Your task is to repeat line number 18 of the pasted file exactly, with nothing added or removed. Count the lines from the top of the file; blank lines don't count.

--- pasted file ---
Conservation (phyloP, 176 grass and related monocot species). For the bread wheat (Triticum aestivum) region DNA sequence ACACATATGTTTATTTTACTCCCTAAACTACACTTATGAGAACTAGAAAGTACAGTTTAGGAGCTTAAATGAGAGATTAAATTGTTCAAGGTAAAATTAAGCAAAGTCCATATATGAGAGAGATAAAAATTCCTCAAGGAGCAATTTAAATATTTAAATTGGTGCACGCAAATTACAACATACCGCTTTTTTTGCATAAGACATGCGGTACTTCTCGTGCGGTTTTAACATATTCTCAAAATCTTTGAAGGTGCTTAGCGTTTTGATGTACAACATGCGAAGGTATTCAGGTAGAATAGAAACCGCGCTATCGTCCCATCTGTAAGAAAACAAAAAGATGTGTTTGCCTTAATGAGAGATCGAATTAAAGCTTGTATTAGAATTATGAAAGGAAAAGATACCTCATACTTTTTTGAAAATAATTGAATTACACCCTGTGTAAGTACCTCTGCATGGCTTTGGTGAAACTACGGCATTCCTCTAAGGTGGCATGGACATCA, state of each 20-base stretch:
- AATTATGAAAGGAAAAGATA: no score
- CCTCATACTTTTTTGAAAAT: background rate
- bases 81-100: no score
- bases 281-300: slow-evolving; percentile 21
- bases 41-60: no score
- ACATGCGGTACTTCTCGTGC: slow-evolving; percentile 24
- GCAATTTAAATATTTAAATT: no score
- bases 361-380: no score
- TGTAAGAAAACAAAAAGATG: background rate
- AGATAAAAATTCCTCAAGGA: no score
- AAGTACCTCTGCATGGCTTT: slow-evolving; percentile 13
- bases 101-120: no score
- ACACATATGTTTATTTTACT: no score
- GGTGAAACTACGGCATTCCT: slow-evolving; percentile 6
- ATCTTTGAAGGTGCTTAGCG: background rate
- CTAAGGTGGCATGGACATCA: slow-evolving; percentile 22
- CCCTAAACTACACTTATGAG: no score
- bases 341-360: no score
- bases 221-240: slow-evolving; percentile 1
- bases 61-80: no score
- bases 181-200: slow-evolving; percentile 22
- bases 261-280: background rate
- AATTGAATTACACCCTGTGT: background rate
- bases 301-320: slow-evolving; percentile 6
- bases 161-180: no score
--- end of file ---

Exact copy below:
- CCCTAAACTACACTTATGAG: no score